52 FILMS BY WOMEN: #10. The Bad Batch (2017) U.S.A. – Ana Lily Amirpour

52 FILMS BY WOMEN: #10.

The Bad Batch (2017) U.S.A.

– Ana Lily Amirpour

 

I have two views on this film.

Feminist Filmmaker’s view *(FF) and a Black Feminist Filmmaker’s view  *(BFF).

 

Let’s start with an overall take…

Here we have the story about a loner in a dystopian world…Mad Max? No Arlen.

 

FF

In the Bad Batch, Ana Lily Amirpour gives you an unapologetic heroine, that never really asserts purpose, but discovers a moral imperative.

 

*Sidebar: I would be remiss If I did not mention again that we see an actress with no disability play one – an amputee this time. *(We must start using the full breath of actors that are out there!)

First off, I want to say I loved Amirpour’s “A Girl Walks Home at Night” and I think the director is a woman who is tapping into a genuinely interesting feminist perspective of genre consciousness.

Feminist Dracula ~ A girl walks home Alone at Night.

Feminist Mad Max ~ The Bad Batch

In The Bad Batch, Arlen (Suki Waterhouse) has just been released from Texas into the lawless United States, a desert wasteland, where drugs and cannibals are everywhere. It’s not long before she’s captured and partially eaten. Deciding not to be a full meal, she stages a daring escape and is back in the desert, now missing a few limbs.  She is near death when a hermit finds her and takes her to “Dream”… and all is better, or is it? In a simply but restless state, she wanders out into the wasteland desert again and finds a hurt woman and her child. In a bleak reality check, Arlen kills the mother and takes the child.

 

 

BFF continues…

Arlen kills the Black Mother for no apparent reason. The mother is her and not attacking and with a child who is also not attacking. Was she a Trump Voter who never heard of the term Black Lives Matter? It should be noted that this was not the first kill (The first kill was a white woman and it was for cannibalistic purposes) But With the killing of the Black woman, there was no menace, and not even a utility to her death…simply that Arlen could. I noted that the mother was one of two POC murders in the film, but the other (the male on the motorcycle) did have more of a purpose as he was desiring Arlen and prepared to trade with Miami Man for her. So, the purpose was…save the white girl,  who doesn’t return the favor when Miami Man is shot.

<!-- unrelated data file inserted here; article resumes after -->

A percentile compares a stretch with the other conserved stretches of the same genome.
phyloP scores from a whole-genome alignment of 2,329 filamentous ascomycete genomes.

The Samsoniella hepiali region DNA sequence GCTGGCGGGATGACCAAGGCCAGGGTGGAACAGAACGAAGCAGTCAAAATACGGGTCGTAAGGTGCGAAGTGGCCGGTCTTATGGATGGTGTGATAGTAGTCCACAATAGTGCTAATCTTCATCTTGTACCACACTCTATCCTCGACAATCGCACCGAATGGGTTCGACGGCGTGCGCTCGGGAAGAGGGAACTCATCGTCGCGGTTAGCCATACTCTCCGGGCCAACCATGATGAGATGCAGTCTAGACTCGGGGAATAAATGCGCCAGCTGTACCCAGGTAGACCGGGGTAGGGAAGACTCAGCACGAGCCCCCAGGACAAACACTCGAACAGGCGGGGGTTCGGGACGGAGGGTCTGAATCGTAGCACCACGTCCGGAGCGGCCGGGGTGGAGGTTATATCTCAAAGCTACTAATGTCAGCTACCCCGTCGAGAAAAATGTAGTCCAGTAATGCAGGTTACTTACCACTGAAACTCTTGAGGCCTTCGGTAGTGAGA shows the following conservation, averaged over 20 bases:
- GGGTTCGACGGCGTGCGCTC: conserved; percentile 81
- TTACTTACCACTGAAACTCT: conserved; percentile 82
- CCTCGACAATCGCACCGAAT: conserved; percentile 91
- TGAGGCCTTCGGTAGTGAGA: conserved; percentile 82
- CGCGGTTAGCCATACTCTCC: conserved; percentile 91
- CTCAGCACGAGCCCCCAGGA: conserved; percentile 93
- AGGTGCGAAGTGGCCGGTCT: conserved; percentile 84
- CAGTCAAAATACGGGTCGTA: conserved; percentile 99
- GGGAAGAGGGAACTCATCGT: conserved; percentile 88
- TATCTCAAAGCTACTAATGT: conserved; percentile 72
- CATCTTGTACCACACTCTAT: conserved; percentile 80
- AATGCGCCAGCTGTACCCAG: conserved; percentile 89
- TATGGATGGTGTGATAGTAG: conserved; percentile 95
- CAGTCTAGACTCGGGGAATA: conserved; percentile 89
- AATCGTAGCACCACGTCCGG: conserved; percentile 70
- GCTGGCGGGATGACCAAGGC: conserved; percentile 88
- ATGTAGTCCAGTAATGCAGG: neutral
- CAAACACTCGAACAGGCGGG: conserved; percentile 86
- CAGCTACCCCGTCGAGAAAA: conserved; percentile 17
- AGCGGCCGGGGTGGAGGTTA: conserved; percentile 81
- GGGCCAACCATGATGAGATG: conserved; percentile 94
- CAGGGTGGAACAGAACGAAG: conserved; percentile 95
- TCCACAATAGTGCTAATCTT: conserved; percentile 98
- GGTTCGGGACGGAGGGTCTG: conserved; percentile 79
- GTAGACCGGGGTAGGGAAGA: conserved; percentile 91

This film is symptomatic of the disparagement of the African-American and POC in American Cinema. There is this lack of character development which relegates many people of color to flat, set furniture in potentially interesting pieces of cinema.

 

I was also struck by this article (about Amirpour disregarding a black woman’s query about the callous use of POC in her film The Bad Batch) by Valerie Complex in Affinity Magazine. This experience mirrors my experience at a Detroit screening and  Q&A where I ask Katheryn Bigalow a similar question about why Black Women and mothers were not featured in her film. Both Bigalow and Amirpour did not seem to understand their part (Like Sophia Coppola  with the Beguiled) in undermining the black Female Voice in the media Medium. It is all the more stinging as they all profess to be the breakthroughs who do not understand that their vision and choices are even more so under scrutiny and held as the marker or standard. Thus, if they are ok with marginalizing WOMEN in the medium, they are in essence assisting the mysogynist dogma and Gaze that we are all fighting.

 

Though this film does have feminist and in general, story telling merits for what it is, the bigger picture that the filmmaker should recognize is this…

When you shatter the glass ceiling, please be mindful not to let the chards break down the sisters around you.

 

The Bad Batch (2017)

Directed by Ana Lily Amirpour

Starring: Suki Waterhouse, Jason Mamoa, Keanu Reeves

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